Free Press Journal

TN politics hinges on deferred court order

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The Madras High Court order on Wednesday laying down that there cannot be a trust vote in the Tamil Nadu Assembly until the court adjudicates on the reinstatement plea filed by 18 AIADMK legislators from the TTV Dhinakaran camp disqualified by the Speaker, is sound in principle. However, that in effect means that the political uncertainty that hangs over the State like a Democles sword will continue for now at least until the next hearing in the case on October 4.

The Speaker of the assembly had disqualified the legislators under the Anti-defection Act for withdrawing support to the E. Palanisamy government. Evidently, the reason for the government to approach the Speaker was to bring down the strength of the House and to rush in a confidence motion which the ruling party could win based on the reduced numbers. That plan has now been nixed by the court. The Speaker’s gambit in declaring the 18 seats vacant and advising the Election Commission to hold fresh byelections has also been frustrated by the court order until the fate of the legislators is decided.

The politics of victimhood and betrayal has always fetched high returns in the electoral battlefields of Tamil Nadu. It is with this in mind that Dhinakaran has been hammering the point that Palanisamy and O. Panneerselvam have betrayed first Jayalalithaa and then her closest aide Sasikala whose nephew Dhinakaran is. Whether this would strike an emotional chord with people at large remains to be seen. Another sentiment that Dhinakaran has been seeking to capitalise on is the widely known fact that Palanisamy and Panneerselvam came together at the initiative and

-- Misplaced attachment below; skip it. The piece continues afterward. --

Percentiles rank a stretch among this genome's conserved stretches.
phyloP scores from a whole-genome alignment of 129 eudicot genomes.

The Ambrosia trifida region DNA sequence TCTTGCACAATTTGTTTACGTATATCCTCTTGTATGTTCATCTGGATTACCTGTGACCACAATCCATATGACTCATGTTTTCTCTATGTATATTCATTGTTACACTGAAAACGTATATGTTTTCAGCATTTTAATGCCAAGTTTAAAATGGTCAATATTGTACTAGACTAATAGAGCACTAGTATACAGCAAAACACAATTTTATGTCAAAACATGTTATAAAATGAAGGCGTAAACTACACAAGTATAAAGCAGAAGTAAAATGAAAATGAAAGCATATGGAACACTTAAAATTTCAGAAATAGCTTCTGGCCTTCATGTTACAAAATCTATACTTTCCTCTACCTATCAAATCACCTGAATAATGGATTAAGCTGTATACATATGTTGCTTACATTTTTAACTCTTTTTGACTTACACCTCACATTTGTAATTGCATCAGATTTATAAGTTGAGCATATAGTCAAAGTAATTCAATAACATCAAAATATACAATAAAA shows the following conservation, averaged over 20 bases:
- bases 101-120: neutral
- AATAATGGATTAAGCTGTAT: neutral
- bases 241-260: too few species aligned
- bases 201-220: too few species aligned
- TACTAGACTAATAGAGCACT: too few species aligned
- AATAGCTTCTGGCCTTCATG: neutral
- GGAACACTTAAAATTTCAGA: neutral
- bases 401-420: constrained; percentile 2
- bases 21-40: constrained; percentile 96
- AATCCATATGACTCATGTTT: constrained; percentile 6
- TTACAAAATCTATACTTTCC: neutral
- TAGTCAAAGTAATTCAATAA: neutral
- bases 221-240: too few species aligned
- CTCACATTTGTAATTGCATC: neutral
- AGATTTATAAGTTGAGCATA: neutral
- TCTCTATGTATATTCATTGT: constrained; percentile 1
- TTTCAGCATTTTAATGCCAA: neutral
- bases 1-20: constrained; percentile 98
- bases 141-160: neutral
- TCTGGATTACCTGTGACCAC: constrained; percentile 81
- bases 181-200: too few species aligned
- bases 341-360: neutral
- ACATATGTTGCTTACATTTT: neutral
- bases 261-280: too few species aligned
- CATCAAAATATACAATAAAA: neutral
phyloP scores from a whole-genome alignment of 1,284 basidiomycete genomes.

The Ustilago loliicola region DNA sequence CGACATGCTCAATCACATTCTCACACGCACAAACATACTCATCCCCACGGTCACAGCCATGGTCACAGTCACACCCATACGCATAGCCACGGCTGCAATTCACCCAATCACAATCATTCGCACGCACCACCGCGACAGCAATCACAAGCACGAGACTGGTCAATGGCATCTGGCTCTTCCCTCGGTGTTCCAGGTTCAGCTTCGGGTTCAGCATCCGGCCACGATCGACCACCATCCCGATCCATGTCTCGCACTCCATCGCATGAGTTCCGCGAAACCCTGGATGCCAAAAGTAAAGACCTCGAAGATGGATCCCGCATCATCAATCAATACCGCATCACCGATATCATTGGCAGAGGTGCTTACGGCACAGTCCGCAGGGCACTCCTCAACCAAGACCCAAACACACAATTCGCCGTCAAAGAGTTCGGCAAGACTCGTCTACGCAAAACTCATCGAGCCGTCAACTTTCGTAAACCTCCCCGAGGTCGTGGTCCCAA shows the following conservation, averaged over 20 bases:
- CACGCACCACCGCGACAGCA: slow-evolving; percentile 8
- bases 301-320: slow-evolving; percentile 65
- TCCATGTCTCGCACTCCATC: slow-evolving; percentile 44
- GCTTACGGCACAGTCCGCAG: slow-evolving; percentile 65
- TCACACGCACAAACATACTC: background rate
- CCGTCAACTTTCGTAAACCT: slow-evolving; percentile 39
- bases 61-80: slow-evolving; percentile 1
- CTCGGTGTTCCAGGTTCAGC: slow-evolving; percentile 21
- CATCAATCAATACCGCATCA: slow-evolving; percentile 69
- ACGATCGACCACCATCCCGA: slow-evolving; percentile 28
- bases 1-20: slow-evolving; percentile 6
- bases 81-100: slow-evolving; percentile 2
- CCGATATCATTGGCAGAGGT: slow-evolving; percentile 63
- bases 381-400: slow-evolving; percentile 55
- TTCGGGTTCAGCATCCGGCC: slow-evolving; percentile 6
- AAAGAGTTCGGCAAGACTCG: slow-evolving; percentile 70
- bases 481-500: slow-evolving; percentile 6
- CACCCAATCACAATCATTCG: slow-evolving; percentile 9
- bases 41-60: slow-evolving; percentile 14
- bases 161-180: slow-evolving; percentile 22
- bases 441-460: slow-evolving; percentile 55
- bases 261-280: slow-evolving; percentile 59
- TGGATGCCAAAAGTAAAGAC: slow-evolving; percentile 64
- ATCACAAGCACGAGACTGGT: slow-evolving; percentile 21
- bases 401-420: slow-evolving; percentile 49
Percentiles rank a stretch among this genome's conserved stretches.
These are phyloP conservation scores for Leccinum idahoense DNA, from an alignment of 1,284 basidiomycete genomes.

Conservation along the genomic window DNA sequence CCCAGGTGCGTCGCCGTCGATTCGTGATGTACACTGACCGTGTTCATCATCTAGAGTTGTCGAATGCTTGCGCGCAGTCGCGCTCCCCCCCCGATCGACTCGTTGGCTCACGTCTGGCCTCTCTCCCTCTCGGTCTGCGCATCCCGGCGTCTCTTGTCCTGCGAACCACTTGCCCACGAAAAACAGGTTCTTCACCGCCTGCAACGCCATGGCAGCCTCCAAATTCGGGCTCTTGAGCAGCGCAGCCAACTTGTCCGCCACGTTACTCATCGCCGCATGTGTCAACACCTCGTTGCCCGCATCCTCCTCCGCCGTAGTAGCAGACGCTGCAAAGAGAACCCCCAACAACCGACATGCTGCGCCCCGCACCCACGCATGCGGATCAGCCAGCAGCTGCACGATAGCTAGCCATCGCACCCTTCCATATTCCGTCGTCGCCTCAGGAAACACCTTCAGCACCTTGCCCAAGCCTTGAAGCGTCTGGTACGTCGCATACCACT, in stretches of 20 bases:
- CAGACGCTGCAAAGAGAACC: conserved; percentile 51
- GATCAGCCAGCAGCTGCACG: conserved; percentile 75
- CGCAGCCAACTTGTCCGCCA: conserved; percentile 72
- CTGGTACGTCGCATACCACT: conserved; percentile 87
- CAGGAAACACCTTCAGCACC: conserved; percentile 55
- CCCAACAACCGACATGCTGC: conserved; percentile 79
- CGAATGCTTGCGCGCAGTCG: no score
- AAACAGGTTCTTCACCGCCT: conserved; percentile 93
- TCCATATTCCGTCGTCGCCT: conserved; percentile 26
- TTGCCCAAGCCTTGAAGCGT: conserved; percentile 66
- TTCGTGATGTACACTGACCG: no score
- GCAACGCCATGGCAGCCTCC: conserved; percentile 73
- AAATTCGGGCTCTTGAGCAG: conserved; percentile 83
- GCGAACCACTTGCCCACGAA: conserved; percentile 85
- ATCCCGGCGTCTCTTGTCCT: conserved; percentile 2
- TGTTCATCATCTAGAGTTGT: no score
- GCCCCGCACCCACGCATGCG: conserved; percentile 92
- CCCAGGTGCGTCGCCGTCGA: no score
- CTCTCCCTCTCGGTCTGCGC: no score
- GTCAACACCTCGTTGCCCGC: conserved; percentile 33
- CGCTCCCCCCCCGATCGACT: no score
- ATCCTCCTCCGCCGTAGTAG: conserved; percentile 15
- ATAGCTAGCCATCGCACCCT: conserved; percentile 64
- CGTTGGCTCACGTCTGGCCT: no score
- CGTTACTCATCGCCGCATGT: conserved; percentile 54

Another sentiment that Dhinakaran has been seeking to capitalise on is the widely known fact that Palanisamy and Panneerselvam came together at the initiative and on the patronage of the Centre. The people of Tamil Nadu hold the Centre under suspicion for long, especially since the anti-Hindi agitation in the 1960s and Dhinakaran, apparently under Sasikala’s counsel, feels that this could well be a worthy card to play to arouse sentiment in favour of his group.

What Dhinakaran has, however, not factored in is the public abhorrence of corruption and the association of Sasikala and Dhinakaran with the ‘Mannargudi mafia’ which is a derisive term by which they are identified. Clearly, the judgement in the disqualification of legislators case will determine the future course of Tamil Nadu politics. If the disqualification is revoked the Sasikala-Dhinakaran faction could well defeat the confidence vote that Palanisamy would be forced to bring. Whether that would lead to President’s rule and fresh elections is a matter of conjecture.

  • Subrahmanian Sh

    Even if the rebel MLAs get a stay on the order, it would not matter for the EPS government because even if the MLAs attend the house, they would still have to follow the party whip, and vote along with the party. If they don’t, they would get disqualified.

    Speaking hypothetically, even if the government fell and the house was kept under suspended animation, the speaker could then disqualify legislators who defied the whip and the MLAs will lose their seats anyway, and by extension benefits accruing to MLAs after the term is completed.

    In the case when a house is in suspended animation, after some time, chance is given to a person with the highest number of MLAs. Even in that case, EPS-OPS combine qualifies, given the current strength of the house.